your sales line is protected during the tender and new catering contract
Managing your sales puts your venue in the driver’s seat and
provides a better ability for your venue to negotiate and implement pricing
strategies. Venue hire fees are a common negotiation point for events, and
where caterer is responsible for the sales process, the ability for them to
negotiate on venue hire is minimal (or non-existent). Regardless of sales
department set up, both caterer and venue should always work closely together to
maximise sales conversion (e.g tailored menus and reduced venue hire fees for
off peak days).
On Brand Service
When your venue manages its event sales inhouse, you can
rest assured that the service offering is on brand with your venue’s values and
If your venue’s chosen model is to allow your catering partner to manage the sales process, you should clearly identify their ability to provide an on-brand service offering (and drive sales effectively) – these points should be clear as crystal through the catering tender process. Your chosen caterer should have ample resources to manage sales effectively – including ongoing sales training throughout the year and resources allocated to new business development.
Weigh Up the Costs
The decision to change your venue sales set up will require financial modelling to identify feasibility. Obvious costs associated will be the allocation of adequate resources, sales office and the development of a solid sales management process. Ongoing sales team training, benchmarking, sales team incentives and strategy development are all costs for consideration. If your venue’s core offering is NOT events (e.g. a sports stadium or arts space), it is important that you identify where a commercial sales department will sit within the organisation and that you engage a skilled Sales Manager to oversee your team.
When venues choose to manage their event sales internally,
you will need to consider marketing resources. Often, a venue’s marketing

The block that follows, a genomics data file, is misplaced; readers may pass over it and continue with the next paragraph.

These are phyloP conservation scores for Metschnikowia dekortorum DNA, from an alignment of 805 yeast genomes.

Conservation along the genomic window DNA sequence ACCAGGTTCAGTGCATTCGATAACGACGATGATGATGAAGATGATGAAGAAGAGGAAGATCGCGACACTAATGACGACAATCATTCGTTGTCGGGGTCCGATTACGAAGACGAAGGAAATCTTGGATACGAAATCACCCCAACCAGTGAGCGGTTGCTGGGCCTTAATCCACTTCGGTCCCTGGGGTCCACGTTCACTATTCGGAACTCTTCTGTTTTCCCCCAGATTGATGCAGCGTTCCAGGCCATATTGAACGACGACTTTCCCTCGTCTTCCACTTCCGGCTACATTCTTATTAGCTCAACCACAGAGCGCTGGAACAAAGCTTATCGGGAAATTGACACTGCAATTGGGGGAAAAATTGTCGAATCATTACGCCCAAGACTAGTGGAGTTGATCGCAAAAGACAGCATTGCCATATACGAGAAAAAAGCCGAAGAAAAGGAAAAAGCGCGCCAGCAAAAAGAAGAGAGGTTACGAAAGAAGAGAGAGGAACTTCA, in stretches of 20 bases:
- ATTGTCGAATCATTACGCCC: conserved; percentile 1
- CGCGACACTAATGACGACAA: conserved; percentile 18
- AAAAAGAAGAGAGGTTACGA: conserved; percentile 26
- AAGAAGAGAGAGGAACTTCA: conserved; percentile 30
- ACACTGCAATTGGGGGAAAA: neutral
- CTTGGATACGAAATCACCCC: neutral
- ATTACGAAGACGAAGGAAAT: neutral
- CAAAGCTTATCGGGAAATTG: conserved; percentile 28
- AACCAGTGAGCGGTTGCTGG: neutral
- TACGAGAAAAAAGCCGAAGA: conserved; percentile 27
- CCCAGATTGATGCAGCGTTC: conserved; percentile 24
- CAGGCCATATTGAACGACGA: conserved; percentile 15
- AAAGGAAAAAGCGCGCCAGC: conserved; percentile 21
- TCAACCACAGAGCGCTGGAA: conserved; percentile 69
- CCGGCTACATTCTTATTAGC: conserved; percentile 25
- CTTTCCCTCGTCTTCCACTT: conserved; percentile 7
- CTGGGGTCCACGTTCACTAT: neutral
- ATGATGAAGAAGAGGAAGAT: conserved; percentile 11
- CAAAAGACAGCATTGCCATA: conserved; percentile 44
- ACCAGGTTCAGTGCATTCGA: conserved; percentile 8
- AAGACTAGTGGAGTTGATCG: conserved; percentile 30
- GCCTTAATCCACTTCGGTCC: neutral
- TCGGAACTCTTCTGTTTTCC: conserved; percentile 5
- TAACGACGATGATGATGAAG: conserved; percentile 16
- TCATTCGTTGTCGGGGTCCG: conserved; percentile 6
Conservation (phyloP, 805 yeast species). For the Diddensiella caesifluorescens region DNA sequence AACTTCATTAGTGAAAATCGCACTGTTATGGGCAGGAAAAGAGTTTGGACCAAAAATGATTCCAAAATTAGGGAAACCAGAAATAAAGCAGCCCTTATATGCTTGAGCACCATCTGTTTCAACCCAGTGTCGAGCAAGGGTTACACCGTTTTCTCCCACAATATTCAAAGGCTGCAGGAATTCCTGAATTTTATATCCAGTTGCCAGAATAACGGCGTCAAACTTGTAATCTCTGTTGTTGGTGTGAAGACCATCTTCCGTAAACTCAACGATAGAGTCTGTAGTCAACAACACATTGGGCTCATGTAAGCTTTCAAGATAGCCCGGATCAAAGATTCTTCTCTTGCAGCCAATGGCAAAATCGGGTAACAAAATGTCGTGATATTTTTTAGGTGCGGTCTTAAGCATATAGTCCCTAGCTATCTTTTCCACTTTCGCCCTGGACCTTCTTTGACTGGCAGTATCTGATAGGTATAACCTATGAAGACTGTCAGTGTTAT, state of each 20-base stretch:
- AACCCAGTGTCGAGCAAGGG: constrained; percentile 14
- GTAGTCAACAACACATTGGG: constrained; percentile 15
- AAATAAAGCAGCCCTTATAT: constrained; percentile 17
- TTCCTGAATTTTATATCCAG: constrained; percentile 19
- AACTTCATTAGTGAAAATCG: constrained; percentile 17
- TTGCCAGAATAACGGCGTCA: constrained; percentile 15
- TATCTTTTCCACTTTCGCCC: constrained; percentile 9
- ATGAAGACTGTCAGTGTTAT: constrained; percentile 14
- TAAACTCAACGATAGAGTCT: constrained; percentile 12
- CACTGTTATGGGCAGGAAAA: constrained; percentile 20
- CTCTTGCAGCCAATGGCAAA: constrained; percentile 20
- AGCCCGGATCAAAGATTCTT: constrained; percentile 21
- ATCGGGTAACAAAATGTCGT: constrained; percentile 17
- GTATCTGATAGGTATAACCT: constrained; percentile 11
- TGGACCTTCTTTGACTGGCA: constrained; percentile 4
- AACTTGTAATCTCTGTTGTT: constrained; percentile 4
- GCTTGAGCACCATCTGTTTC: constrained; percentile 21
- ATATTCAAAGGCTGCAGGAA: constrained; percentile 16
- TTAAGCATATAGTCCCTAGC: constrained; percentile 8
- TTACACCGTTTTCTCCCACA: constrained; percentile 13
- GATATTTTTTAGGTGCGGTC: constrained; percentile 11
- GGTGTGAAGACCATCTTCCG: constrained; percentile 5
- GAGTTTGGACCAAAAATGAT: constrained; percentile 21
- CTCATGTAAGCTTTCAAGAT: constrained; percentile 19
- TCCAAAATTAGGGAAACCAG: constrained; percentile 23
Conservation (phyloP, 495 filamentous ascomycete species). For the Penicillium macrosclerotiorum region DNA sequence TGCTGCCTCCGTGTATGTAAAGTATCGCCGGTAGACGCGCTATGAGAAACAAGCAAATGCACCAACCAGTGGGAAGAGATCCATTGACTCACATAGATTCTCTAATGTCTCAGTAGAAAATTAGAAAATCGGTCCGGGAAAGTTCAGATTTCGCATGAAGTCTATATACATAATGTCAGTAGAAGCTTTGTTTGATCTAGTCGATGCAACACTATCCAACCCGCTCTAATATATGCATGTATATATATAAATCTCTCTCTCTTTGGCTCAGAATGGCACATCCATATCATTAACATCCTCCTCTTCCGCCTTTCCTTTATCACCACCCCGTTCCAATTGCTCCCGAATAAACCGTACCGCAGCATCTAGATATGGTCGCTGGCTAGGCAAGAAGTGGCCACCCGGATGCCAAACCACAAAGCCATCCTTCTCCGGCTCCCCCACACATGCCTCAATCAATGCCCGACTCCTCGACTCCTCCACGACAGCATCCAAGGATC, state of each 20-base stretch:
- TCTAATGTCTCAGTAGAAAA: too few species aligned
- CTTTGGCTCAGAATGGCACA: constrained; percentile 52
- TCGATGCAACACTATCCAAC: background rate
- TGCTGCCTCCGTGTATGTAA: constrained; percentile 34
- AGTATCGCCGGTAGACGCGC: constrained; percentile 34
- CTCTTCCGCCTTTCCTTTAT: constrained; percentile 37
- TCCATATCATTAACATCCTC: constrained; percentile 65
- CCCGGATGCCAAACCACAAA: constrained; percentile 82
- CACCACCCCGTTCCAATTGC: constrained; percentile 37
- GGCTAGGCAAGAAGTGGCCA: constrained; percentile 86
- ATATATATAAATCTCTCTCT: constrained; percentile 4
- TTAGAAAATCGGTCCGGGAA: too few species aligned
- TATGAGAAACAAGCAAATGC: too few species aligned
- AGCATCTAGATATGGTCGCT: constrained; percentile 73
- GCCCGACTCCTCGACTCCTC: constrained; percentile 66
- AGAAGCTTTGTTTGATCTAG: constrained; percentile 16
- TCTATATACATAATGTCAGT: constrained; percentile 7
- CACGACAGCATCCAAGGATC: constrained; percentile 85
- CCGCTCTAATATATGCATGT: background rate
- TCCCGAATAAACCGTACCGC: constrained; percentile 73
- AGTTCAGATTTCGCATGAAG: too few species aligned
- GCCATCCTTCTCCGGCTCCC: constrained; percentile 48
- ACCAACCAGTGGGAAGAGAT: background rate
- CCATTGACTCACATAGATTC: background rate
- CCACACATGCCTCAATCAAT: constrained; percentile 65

department is geared towards their core offering. If your venue requires your
marketing department to take on additional tasks to effectively market the
hospitality and events arms of your business, it is important that enough
resource is allocated (with the relevant skill sets). If you are not wishing to
allocate more head count to your marketing department, it is important that
your existing team have adjusted KPI’s to reflect marketing responsibilities
for event sales and hospitality.
Not sure what the right set up for your venue’s event sales is? Perfectly Paired are a passionate team of experienced hospitality
consultants that savour one passionate vision – to help Australia’s best venues
become bigger and brighter.
Where a poor relationship exists between venue and caterer – you can expect to start seeing damaging effects – including reduced visitation, event sales, retail sales and negative customer experiences. As hospitality consultants, we sadly see this very often. A key driver for the team at Perfectly Paired is to ensure that Australia’s best venues are aligned with the right fit catering partner, providing support to both to ensure that customer experiences at your venue are exceptional, always.
Explore our quick tips on how to create a strong venue and caterer partnership that will position your venue as a cut above the pack.
Tender process – get it right from the get go!
For many years, the venue tender process has been arduous for caterers – often asking caterers to provide a high level of detail on irrelevant items. There should be no grey areas through the tender process – caterers need to understand your venue’s expectations and vision – and highlight how caterer will best align with your brand.
Venues need to be clear on their requirements for items such as internal event discounts, black out dates and service delivery (to name just a few). Set KPI’s – together. And firm up how these KPI’s will be managed throughout the course of the contract. Both venue and caterer need to understand the implications if these KPI’s aren’t met and how performance will be measured ongoing.
Successful Australian venues are those that have all venue